Previously, several kinds of vector-based RNAi systems have been developed based on a directly exonic shRNA expression mechanism, using type-III RNA polymerases (Pol-III) [3840]. Although some of these studies have succeeded in maintaining constant gene silencing effects in vivo [41, 42], they failed to provide tissue-specific RNAi efficacy in a cell population due to the ubiquitous existence of Pol-III activities. Moreover, because Pol-III machinery often reads through a short DNA template in the absence of proper termination, large double-stranded RNA (dsRNA) products (e.g., >30 base pairs) may be synthesized and cause unexpected interferon cytotoxicity, particularly in the vertebrates [43, 44]. Such a problem may also result from the competitive conflict between the Pol-III promoter and another vector promoter (i.e., LTR and CMV promoters). Sledz et al. [45] and Lin and Ying [35] have reported that high concentrates of siRNA/shRNA (e.g., >250 nM in human T cells) can result in strong cytotoxicity similar to that caused by long dsRNAs. Notably, Grimm et al. [46] further demonstrated that the Pol-III-directed RNAi systems often generate high concentrated siRNA/shRNA which can oversaturate the cellular miRNA pathway, resulting in global miRNA inhibition and cell death. In view of these problems, a Pol-II-mediated intronic miRNA expression system has the advantage of its autoregulation by the cellular RNA splicing, and NMD mechanisms [9, 33, 47], both of which degrade excessive RNA accumulation to prevent possible cytotoxicity.

The Pol-II-mediated intronic miRNA expression system is designed around a recombinant gene construct containing one or more splicing-competent RNA introns, namely, SpRNAi [3, 8, 9]. Structurally, the SpRNAi consists of several consensus nucleotide elements such as 5′-splice site, branch-point motif, polypyrimidine tract, and 3′-splice site. A pre-miRNA or pre-miRNA cluster insert is placed within the SpRNAi intron sequence between the 5′-splice site and the branch-point motif. This portion of an intron would normally form a lariat structure during RNA splicing and processing. The spliceosomal U2 and U6 snRNPs, both helicases, may be involved in the unwinding and excision of the lariat RNA fragment into pre-miRNA; however, the detailed processing mechanism remains to be elucidated. Moreover, the SpRNAi contains a multiple translational stop codon motif (Ts codons) in its 3′-proximal region, which, if presented in a premature mRNA, will signal diversion of the premature mRNA processing to the nonsense-mediated decay (NMD) pathway and thus eliminates excess RNA accumulation in the cell. This feature guarantees the safety of the intronic miRNA biogenesis pathway.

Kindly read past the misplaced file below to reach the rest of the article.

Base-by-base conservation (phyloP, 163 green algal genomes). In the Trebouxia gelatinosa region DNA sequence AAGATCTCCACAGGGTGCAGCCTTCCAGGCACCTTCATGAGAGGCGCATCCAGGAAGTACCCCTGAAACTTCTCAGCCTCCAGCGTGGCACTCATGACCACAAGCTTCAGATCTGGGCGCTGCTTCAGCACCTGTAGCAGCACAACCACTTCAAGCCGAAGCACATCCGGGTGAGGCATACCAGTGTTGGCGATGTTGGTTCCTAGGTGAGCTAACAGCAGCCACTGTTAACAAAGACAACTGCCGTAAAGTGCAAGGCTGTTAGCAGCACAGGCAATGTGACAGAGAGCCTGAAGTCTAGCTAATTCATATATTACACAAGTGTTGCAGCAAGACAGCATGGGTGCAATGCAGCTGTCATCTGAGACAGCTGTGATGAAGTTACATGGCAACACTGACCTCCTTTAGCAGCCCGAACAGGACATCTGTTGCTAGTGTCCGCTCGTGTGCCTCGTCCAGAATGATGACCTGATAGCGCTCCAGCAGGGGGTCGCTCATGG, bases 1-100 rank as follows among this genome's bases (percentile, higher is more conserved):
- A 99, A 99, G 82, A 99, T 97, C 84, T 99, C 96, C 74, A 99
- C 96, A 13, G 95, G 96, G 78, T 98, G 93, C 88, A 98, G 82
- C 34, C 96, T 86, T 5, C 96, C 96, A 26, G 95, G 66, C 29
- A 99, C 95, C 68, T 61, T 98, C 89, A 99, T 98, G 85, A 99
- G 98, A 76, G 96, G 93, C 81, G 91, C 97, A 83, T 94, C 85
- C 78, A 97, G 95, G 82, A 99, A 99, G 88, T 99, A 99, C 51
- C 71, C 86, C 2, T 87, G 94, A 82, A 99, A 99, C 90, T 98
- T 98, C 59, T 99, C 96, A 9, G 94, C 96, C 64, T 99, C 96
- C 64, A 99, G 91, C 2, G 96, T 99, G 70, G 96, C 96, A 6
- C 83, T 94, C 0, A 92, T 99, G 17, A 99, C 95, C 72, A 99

Using this intronic miRNA expression construct, we have tested various hairpin-like miRNA precursors (pre-miRNAs), many of which resulted in mature miRNAs with full capacity for triggering RNAi-associated gene silencing effects in mouse, rat, and human cell lines in vitro [3, 33, 35] and in mouse, chicken, and zebrafish in vivo [4, 6, 10, 32]. Further advances in the intronic miRNA expression system have also been reported in mice; Chung et al. [37] successfully performed ectopic expression of a cluster of polycistronic miRNAs, which were processed into multiple miRNAs via the cellular miRNA pathway. This kind of Pol-II-driven miRNA expression has several advantages over the conventional Pol-III-directed siRNA/shRNA expression systems. First, Pol-II expression can be tissue specific, whereas Pol-III expression cannot. Second, Pol-II expression is compatible with the native miRNA pathway, while Grimm et al. [46] have reported some incompatibility in the Pol-III-directed siRNA/shRNA expression systems. Third, excessive RNA accumulation and cytotoxicity can be prevented by the NMD mechanism of a cellular intronic expression system, but not a direct expression system [46, 48]. Finally, one Pol-II is able to express a large cluster (>10 kb) of polycistronic shRNAs/miRNAs, which can be further excised into multiple shRNAs/miRNAs via the native miRNA pathway, so as to prevent the promoter conflict that often occurs in a vector system containing multiple promoters.

5. Transgenic Animal Model of FXS

Animal models mimicking the human developmental events and diseases are essential tools for the advancement of biomedical research. Zebrafish (Danio rerio), a fresh water tropical fish, has set an impressive record as an in vivo viable model for studies of mechanisms involving in embryogenesis, organogenesis, physiology, and behavior; developmental neuroscience has also benefited from research using the zebrafish model. Advantages of using zebrafish include low cost, easy maintenance, rapid life cycle, small size, and embryonic transparency. Also, zebrafish exhibit fast development (i.e., nervous system precursors presented by 6-7 hour postfertilization (hpf); first neuron formed by 18–24 hpf), large generation number (i.e., clutch sizes from a single mating pair range between 100 to 200 embryos), and the phenotypes can be easily assessed in many high-throughput assays [4951]. Screening genetic suppressors in zebrafish will advance the understanding of loss-of-gene-function phenotypes that are related to certain diseases and help identify logical drug target candidates. In addition, screening for morphological or behavioral mutants is often more time- and cost-effective than the equivalent assays in mouse. These advantages have provided great advances in understanding the detailed pathological mechanisms underlying brain disorders that may lead to functional and behavioral defects. For example, zebrafish possess three FMRP-related genes, fmr1, fxr1, and fxr2 that are orthologous to the human FMR1, FXR1, and FXR2 genes, respectively [52]. The expression patterns of these genes in zebrafish are also consistent with those in mouse and human [52, 53], suggesting that zebrafish is one of the best models for studying human FMRP-related disorders.